I had a similar conversation with two different people this week…
It’s about trends.
Or more specifically:
a) How do you know which ‘segment’ of a big overall trend to measure and work with?
b) How far back in time should you go when measuring trends and drawing trendlines?
These two questions address the same issue from slightly different angles.
So let’s take a closer look at the thorny issue of working with trends.
I say ‘thorny issue’ because trends and trendlines seem to be one of those areas that have a few different workable approaches. But some traders can get a bit prickly when defending the ‘proper’ – i.e. their – way of doing it!
Are you looking for a quick kill?
I think the first thing to understand is that trends are waves, within waves, within waves…
You might have a strongly uptrending market on a 2-minute chart. But that move might only be a minor pullback of a strong downtrend when you look at the same market on a 1-hour chart.
When you look at the daily chart the market might appear to be printing a sideways ‘holding’ pattern.
And when you look at the big picture on a weekly or monthly chart, you might find the market is actually in a multi-year ‘super’ uptrend.
So you’ve got all these different things going on all at the same time. And you could make a good case for both buying and selling the market all at the same time depending on which aspects have caught your eye.
So before tying your colours to the mast and declaring ‘Uptrend!’ or ‘Sell this market!’ you need to ask yourself 2 questions:
1) What am I trying to achieve with this trade?
2) Which timescale will give me the framework for the trade?
That first question is a bit of a dead-obvious one, isn’t it? What am I trying to achieve with this trade? I’m trying to make a load of money of course!
But don’t be too quick to brush it aside.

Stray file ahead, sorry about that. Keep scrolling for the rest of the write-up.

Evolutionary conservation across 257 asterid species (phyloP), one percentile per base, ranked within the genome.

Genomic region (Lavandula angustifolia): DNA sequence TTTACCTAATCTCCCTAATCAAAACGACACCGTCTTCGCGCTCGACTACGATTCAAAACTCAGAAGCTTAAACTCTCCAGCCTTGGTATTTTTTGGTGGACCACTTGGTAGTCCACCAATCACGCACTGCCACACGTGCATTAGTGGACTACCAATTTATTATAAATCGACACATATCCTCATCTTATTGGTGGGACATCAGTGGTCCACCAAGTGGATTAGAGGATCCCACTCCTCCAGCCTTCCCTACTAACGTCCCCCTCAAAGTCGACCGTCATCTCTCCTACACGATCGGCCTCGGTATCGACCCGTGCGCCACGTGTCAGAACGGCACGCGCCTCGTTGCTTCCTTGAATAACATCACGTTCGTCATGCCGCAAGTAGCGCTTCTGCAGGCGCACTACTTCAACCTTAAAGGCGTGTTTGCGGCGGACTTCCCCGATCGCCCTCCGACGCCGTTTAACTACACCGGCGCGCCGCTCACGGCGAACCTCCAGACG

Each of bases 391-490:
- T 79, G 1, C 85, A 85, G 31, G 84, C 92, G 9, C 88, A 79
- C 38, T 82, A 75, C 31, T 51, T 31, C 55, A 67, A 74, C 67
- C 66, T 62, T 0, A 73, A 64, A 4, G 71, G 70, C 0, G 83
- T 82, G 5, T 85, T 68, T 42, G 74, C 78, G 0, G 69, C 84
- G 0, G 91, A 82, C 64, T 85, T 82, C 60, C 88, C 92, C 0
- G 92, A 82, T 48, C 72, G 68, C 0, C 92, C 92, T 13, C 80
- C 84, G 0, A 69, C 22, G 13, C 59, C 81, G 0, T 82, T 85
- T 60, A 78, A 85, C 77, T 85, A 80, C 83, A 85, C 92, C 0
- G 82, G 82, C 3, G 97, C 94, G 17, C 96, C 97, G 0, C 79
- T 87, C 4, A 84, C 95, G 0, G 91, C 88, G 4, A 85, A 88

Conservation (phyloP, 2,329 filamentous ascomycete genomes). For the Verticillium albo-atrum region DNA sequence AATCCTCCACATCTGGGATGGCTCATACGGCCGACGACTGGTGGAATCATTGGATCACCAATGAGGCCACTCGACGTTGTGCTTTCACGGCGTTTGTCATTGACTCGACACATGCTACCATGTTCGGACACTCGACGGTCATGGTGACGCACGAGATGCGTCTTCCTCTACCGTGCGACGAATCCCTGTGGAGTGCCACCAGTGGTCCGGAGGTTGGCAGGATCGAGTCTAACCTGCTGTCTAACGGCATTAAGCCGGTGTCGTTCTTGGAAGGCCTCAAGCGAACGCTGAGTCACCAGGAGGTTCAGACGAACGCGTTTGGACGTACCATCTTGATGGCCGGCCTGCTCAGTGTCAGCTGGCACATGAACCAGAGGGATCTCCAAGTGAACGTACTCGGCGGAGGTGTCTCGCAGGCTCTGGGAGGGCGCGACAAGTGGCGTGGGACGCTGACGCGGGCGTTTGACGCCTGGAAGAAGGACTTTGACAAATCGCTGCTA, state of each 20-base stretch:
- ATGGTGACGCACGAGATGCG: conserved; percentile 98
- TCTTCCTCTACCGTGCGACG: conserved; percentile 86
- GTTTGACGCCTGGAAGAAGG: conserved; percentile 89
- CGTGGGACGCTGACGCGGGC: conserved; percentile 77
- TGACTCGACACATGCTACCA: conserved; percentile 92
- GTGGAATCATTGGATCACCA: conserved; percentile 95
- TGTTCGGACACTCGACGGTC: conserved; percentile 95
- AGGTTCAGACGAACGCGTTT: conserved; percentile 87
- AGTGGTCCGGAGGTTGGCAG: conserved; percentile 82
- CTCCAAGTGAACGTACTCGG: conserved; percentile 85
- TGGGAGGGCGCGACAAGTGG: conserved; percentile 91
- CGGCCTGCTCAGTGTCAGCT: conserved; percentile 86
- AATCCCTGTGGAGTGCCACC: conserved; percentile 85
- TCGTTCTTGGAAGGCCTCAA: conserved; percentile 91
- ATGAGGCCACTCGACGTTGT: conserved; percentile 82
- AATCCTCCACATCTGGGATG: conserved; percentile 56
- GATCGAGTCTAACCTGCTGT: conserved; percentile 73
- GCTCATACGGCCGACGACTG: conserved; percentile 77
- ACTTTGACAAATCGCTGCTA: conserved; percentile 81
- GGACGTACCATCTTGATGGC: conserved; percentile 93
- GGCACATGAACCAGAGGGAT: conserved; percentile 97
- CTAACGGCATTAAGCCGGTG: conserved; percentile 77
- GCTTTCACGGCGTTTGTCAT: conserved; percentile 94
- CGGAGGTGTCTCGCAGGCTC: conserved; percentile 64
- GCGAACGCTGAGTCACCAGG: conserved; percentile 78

Will you be making a ‘quick kill’ trade here or are you hoping for a ‘slow burner,’ one that lasts for days and milks the most out of a trending move.
Both options might appear open to you on, say, a 60-minute chart but they’d actually be best inspected on different timescales (and this is where the timescale and framework for your trade come in).
For your quick kill on the 60min chart you’d be best chunking down to say a 10min or a 5min chart so you pick up the trending activity on that shorter timeframe. It’ll give you the framework for your quick trade.
In this case you’d be working ‘inside’ the bigger overall trend and you might only go back a day or two on those shorter timescale charts, picking out the trendlines that are relevant to the scope of your immediate trade.
How to profit from a ‘slow burner’
For the 60min ‘slow burner’ you might chunk up to an 8-hour or daily chart.
You’d need to take a good section of the recent price action into account here. Looking further out than the 60min timeframe gives you the framework for the trade in this case.
But start dropping your trendlines and countertrend lines in place and you’ll soon see when there’s no need to go back any further in time.
For example, if you find yourself drawing trendlines from price action that look place months ago which then projects out many hundreds of pips above from the current market price, it may offer little benefit to the analysis of this particular trade.
In that case you can be confident you’ve covered all the relevant trend analysis and can get on with managing the opportunity.
And don’t forget there’s loads of free material on the foundations of good technical analysis (including drawing trendlines on charts) over in the Trader’s Nest School.
You can find all the information you need here.